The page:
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To breastfeed my 29 month old even if he's been naughty?

(32 Posts)
RoRoMommy Thu 20-Aug-09 07:56:42

My DS is 29 months and a really avid breastfeeder. when he's upset, he asks for "tito", and I give it to him unless there are other, more obvious ways of comforting him (he bumps his head, I kiss it, for example), or it is impossible or inconvenient at the time.

But I do not refuse or withhold breastfeeding if he's having a strop and requests it, as I find it calms him quite effectively. My husband thinks this is coddling, and that tito should be refused if he is being naughty. I don't want to use breastfeeding as behaviour currency. Am I being unreasonable? What do others do?

PM73 Thu 20-Aug-09 08:03:22

Is this for real?

Alibabaandthe40nappies Thu 20-Aug-09 08:05:16

I've replied on another of your threads - why have you posted everywhere at once?

diddl Thu 20-Aug-09 08:05:18

I can´t help thinking that when they are old enough to ask, they shouldn´t be bf anymore!

ObsidianBlackbirdMcNight Thu 20-Aug-09 09:14:14

When he is naughty, you give him something he likes. Sorry but tito might as well be chocolate buttons. Lazy. You need to put boundaries in round this.

Reallytired Thu 20-Aug-09 09:20:55

I think you are a journalist. No self respecting extended breastfeeder would have their child call breastfeeding "tito".

TheCrackFox Thu 20-Aug-09 09:23:56

I was thinking that too, Reallytired.

violethill Thu 20-Aug-09 09:30:33

journalist or troll.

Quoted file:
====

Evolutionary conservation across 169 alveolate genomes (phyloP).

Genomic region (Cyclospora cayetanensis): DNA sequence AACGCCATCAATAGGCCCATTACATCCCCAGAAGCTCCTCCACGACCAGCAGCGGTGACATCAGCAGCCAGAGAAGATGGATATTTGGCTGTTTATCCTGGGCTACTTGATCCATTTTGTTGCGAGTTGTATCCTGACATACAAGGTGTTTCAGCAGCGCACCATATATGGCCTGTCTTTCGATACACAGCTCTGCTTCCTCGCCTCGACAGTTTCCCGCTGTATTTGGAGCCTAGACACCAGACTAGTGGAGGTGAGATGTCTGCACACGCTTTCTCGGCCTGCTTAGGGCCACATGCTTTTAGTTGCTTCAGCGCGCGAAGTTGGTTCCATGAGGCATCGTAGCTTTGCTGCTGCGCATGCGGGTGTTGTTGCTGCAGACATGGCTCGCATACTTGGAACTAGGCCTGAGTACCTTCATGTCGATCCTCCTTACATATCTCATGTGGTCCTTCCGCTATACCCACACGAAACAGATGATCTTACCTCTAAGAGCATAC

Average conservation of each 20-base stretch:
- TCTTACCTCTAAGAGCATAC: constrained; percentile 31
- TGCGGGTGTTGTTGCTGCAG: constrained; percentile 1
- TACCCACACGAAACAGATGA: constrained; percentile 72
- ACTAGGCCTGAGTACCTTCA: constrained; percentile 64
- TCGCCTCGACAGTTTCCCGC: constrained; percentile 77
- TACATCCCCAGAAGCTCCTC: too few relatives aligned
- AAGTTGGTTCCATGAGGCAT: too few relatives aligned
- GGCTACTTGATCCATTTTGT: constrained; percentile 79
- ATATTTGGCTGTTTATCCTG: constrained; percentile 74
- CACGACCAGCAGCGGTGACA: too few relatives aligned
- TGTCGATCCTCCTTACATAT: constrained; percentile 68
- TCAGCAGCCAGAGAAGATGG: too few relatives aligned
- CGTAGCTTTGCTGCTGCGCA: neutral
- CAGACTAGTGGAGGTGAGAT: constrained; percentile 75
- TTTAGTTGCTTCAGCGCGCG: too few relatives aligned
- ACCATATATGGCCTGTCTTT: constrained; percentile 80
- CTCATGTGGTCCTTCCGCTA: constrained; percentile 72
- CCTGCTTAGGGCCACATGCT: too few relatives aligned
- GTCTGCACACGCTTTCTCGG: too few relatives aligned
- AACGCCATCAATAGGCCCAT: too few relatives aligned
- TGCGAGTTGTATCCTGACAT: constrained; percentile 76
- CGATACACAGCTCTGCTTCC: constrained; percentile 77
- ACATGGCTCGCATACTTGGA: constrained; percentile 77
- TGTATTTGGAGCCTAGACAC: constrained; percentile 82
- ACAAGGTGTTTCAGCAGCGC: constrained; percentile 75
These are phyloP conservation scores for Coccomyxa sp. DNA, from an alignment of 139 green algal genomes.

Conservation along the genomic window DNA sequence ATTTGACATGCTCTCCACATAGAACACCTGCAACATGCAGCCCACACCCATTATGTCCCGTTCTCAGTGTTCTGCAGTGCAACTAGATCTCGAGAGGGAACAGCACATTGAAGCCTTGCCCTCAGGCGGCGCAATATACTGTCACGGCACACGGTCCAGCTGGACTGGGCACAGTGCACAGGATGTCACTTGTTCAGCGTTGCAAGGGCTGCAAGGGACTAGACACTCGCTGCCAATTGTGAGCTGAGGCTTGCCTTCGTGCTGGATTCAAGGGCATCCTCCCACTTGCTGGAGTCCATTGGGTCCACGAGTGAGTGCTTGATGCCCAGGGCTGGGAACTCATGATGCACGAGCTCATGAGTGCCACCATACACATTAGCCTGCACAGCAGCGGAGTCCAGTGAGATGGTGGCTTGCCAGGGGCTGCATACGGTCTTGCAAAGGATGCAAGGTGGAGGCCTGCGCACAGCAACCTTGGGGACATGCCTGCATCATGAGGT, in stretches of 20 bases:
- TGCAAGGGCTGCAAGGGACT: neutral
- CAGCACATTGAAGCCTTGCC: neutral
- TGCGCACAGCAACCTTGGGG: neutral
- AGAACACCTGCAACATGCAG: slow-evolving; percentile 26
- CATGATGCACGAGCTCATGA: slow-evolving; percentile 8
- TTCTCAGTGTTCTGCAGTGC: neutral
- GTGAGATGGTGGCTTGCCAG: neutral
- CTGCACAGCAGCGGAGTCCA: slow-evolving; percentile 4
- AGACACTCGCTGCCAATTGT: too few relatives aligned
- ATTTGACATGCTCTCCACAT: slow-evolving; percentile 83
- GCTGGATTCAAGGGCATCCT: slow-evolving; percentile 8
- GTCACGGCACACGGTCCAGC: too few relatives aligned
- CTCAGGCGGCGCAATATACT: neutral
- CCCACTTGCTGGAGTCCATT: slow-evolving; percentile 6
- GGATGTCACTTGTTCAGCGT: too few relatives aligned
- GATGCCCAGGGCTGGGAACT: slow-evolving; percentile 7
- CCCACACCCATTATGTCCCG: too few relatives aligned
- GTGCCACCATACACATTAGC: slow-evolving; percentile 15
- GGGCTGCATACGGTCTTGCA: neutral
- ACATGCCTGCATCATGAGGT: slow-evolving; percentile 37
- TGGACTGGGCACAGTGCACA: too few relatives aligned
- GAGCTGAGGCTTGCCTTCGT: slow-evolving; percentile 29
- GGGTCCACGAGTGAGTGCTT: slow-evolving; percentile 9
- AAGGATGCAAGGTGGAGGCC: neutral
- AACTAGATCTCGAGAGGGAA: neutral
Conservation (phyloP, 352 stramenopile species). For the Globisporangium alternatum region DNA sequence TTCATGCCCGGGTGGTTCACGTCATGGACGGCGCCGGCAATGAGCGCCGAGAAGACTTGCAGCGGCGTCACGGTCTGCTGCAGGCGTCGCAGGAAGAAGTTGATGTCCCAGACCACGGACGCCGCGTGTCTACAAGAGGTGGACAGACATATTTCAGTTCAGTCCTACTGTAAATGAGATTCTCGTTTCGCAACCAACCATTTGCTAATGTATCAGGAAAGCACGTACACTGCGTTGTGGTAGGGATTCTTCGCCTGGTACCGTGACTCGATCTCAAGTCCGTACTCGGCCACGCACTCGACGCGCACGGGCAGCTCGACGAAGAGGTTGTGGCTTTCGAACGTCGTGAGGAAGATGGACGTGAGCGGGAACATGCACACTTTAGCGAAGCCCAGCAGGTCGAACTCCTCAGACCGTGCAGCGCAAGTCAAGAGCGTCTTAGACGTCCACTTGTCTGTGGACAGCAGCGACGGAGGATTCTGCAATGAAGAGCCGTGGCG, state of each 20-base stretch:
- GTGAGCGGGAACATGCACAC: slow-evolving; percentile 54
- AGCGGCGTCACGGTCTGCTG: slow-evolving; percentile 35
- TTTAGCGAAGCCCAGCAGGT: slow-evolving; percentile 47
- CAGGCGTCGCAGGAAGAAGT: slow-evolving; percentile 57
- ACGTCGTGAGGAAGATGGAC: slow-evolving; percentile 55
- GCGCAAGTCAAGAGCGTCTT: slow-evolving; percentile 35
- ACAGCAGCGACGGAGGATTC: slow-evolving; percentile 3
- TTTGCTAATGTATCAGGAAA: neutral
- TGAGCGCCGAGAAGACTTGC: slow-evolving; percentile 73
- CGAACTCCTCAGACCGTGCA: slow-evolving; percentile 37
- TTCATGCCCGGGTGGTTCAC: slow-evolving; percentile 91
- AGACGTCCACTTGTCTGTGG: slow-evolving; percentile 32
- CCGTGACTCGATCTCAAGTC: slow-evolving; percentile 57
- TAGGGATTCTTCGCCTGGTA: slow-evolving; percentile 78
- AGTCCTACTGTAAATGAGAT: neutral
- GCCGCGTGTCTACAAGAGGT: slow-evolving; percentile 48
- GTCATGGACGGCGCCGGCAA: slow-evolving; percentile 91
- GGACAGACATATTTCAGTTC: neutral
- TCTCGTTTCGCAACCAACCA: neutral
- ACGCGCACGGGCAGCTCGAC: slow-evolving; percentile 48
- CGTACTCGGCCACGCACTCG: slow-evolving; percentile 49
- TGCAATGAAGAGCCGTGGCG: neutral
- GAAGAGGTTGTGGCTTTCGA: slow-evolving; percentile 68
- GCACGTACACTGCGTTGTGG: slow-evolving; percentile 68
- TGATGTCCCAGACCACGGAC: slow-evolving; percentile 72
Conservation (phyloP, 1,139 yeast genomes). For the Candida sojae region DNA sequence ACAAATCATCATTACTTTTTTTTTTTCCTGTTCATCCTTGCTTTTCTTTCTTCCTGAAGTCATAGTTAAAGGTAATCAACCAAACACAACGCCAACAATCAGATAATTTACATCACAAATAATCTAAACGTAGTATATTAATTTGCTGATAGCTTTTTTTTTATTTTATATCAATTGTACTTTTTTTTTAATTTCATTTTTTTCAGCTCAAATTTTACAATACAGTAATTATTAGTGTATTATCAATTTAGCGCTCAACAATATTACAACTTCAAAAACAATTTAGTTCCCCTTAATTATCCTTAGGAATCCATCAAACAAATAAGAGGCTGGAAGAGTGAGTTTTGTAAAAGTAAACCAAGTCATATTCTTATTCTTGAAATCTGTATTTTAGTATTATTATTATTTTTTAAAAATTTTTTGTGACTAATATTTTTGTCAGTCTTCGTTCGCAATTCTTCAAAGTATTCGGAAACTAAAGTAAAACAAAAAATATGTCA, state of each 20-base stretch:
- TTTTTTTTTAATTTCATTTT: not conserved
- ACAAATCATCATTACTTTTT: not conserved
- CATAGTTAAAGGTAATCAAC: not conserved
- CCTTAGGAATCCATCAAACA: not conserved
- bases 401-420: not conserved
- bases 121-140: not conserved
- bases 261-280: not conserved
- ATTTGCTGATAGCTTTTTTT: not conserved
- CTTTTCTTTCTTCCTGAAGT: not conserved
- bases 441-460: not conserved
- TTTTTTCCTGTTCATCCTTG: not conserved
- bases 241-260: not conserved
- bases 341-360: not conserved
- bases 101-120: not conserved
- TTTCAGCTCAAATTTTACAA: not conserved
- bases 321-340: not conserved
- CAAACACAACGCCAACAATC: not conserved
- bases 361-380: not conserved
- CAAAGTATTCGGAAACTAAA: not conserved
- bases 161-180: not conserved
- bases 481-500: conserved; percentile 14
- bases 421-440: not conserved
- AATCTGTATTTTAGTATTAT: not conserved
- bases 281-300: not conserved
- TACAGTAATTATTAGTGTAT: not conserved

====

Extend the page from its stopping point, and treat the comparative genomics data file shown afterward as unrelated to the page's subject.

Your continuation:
If by some remote chance you are for real, then using bf as behaviour currency is precisely what you are doing. If you use bf as a means of stopping a 2 and half year old throwing a strop, then god help your husband or indeed, anyone at nursery, who tries to discpline your child. Don't you think it's a rather futile to use a form of behaviour management that only you can use? Are you a control freak? hmm

piscesmoon Thu 20-Aug-09 09:41:23

Troll! I don't think we are ready for another long, contentious bf thread-at least I'm not!

FaintlyMacabre Thu 20-Aug-09 09:52:03

I don't think this is a troll, and I think it is perfectly reasonable. The main reasons for tantrums in my toddler are hunger and tiredness. A quick breastfeed sorts both of those things, and can 'reset' his behaviour to cheerful and co-operative. If I'm not there then he is fine to be calmed by other methods.

And as for the 'old enough to ask for it is tool old' argument- oh please. If considered for longer than about 2 seconds it makes no sense at all.

FaintlyMacabre Thu 20-Aug-09 09:52:54

tool too!

HarryB Thu 20-Aug-09 10:20:22

This has "bitty" written all over it.

Acanthus Thu 20-Aug-09 10:21:13

trip trap ,yawn.

violethill Thu 20-Aug-09 10:24:19

I agree that the 'old enough to ask for it' argument is nonsense. Nothing wrong with bf beyond the point where they're talking - I bf mine for ages!

However I am still very sceptical about the idea of using bf as a behaviour management tool. It's unfair to the child's father for a start - how is he supposed to manage a tired/fractious toddler if they are trained to respond to a bf?! I would prefer to think of bf as something special between mother and child, but not to the point where it excludes the other signficant people in a child's life. A two and half year old is likely to be at nursery/CM/playgroup as well as (hopefully) spending good chunks of time with just dad as well as just mum, and I can't see how it helps the child to rely on something only one adult can provide.